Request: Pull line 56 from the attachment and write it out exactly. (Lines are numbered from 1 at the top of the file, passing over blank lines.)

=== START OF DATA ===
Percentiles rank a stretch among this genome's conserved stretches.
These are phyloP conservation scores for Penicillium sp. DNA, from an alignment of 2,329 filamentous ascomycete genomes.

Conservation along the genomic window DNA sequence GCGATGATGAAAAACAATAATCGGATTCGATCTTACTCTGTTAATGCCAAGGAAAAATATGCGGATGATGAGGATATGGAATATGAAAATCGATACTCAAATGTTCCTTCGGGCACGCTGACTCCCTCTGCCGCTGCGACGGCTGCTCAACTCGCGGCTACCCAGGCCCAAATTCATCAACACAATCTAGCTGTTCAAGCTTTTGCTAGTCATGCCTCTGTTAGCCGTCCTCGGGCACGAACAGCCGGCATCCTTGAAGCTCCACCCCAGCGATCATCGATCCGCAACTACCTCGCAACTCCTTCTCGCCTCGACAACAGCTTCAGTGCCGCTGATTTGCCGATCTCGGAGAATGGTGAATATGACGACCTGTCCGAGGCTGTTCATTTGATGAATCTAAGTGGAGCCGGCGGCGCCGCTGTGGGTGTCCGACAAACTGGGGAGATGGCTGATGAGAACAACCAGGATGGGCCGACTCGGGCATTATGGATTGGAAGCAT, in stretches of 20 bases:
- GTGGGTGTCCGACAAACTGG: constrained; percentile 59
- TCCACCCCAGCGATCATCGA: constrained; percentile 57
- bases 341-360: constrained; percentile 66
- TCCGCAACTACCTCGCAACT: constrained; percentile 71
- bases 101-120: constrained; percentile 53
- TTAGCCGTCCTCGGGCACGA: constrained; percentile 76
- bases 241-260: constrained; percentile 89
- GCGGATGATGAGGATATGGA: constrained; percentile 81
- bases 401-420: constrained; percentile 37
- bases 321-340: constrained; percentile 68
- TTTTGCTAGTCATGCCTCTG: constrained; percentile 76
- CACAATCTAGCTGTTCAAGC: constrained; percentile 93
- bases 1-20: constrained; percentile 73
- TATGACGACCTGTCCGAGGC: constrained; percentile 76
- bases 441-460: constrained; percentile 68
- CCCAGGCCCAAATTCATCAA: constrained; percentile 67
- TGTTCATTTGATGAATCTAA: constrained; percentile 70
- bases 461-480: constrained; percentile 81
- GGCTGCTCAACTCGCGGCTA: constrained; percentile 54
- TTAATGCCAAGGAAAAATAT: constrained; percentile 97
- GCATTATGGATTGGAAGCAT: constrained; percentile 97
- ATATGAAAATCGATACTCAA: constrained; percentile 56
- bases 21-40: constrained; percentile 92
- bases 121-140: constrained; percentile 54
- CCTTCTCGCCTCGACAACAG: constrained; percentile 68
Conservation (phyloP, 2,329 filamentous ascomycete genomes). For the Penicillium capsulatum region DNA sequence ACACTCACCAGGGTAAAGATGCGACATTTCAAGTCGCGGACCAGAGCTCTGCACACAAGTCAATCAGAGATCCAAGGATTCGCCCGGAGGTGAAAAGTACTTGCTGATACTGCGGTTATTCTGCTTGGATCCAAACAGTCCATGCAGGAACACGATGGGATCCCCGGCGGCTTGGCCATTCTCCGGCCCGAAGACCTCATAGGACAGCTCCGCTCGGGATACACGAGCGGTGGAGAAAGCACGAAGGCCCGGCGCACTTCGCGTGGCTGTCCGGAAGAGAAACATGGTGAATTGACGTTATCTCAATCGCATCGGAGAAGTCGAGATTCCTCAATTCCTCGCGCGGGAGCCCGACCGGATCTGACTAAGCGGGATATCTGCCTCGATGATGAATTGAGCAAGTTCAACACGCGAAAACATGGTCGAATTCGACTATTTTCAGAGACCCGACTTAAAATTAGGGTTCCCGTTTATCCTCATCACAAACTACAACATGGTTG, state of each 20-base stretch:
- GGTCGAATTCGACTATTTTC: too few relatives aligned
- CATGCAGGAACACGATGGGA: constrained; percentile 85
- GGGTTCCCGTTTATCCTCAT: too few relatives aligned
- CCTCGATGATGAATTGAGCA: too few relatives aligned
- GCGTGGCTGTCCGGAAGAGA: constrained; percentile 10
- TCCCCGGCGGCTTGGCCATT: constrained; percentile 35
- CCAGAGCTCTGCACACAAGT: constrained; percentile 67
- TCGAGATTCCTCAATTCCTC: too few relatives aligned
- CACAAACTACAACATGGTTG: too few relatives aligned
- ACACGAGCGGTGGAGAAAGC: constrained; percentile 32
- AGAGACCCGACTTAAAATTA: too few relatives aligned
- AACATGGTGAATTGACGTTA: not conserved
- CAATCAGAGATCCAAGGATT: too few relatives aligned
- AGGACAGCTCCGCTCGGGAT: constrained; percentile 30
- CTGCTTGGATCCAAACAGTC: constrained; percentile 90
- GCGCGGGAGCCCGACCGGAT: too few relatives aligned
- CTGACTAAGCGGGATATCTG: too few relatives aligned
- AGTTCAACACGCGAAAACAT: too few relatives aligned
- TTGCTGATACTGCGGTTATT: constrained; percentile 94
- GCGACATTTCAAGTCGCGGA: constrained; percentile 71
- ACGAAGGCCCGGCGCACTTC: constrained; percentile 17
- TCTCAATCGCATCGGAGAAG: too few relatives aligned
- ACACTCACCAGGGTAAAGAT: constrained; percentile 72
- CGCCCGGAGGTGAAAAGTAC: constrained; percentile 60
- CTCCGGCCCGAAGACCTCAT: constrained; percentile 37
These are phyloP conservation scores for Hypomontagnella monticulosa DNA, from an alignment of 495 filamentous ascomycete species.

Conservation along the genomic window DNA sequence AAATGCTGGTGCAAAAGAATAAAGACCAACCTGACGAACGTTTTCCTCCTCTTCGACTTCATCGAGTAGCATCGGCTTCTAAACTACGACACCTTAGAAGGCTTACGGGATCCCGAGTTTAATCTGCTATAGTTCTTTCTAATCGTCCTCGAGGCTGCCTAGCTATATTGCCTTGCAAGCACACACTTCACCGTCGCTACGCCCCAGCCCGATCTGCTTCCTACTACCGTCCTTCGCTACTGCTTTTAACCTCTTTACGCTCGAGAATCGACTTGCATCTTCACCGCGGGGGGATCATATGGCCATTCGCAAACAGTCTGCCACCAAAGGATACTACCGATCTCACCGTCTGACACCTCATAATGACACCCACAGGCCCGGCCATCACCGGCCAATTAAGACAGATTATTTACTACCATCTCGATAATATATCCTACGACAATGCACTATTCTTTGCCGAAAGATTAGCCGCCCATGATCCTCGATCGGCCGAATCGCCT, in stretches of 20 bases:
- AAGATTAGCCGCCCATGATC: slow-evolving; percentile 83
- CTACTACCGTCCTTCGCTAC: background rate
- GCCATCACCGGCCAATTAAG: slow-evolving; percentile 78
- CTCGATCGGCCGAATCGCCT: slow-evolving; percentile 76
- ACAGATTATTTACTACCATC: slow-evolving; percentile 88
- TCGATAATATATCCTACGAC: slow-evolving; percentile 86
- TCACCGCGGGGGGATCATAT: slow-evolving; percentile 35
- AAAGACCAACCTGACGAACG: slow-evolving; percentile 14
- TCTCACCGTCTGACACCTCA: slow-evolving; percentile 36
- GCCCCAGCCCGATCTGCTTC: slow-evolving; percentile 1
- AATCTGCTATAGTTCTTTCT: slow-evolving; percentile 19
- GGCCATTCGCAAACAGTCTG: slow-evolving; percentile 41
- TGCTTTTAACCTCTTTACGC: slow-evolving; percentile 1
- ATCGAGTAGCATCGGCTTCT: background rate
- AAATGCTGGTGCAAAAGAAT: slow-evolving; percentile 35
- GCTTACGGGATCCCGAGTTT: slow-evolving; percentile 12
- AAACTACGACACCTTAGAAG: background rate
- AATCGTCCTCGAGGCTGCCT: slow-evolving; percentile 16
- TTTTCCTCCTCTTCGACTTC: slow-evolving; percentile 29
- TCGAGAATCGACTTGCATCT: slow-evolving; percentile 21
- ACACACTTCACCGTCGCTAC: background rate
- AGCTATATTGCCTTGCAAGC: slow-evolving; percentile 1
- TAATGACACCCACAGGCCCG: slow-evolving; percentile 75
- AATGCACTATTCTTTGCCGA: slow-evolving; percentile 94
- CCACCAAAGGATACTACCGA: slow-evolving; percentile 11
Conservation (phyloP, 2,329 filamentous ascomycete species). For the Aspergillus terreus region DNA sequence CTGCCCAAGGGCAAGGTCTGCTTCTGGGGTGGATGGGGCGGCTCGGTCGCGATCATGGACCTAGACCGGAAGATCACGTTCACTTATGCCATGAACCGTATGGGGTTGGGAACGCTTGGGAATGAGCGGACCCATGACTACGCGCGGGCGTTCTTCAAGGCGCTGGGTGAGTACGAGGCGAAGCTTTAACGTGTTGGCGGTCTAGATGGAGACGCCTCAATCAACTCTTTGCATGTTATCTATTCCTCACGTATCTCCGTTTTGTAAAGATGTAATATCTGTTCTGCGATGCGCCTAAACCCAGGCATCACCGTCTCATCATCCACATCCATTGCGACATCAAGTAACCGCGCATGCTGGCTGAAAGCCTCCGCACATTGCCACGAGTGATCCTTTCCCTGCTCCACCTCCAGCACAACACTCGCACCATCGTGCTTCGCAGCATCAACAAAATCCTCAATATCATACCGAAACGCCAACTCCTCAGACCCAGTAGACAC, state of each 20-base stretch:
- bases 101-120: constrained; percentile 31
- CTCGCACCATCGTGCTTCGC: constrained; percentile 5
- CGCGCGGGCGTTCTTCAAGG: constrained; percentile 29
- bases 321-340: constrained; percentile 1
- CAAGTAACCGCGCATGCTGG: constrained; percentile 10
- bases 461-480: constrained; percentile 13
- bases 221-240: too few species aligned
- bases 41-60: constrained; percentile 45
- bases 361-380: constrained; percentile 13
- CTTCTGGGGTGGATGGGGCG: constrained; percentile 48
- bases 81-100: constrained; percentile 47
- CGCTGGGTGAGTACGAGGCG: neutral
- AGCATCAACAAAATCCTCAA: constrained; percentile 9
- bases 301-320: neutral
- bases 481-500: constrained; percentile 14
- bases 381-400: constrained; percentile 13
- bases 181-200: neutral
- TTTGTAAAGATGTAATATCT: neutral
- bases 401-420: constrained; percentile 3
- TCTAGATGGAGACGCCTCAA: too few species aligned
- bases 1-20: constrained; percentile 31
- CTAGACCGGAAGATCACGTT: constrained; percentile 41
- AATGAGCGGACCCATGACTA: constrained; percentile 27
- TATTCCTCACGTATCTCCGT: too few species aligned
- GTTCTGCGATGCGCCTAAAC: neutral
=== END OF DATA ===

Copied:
Conservation along the genomic window DNA sequence AAATGCTGGTGCAAAAGAATAAAGACCAACCTGACGAACGTTTTCCTCCTCTTCGACTTCATCGAGTAGCATCGGCTTCTAAACTACGACACCTTAGAAGGCTTACGGGATCCCGAGTTTAATCTGCTATAGTTCTTTCTAATCGTCCTCGAGGCTGCCTAGCTATATTGCCTTGCAAGCACACACTTCACCGTCGCTACGCCCCAGCCCGATCTGCTTCCTACTACCGTCCTTCGCTACTGCTTTTAACCTCTTTACGCTCGAGAATCGACTTGCATCTTCACCGCGGGGGGATCATATGGCCATTCGCAAACAGTCTGCCACCAAAGGATACTACCGATCTCACCGTCTGACACCTCATAATGACACCCACAGGCCCGGCCATCACCGGCCAATTAAGACAGATTATTTACTACCATCTCGATAATATATCCTACGACAATGCACTATTCTTTGCCGAAAGATTAGCCGCCCATGATCCTCGATCGGCCGAATCGCCT, in stretches of 20 bases: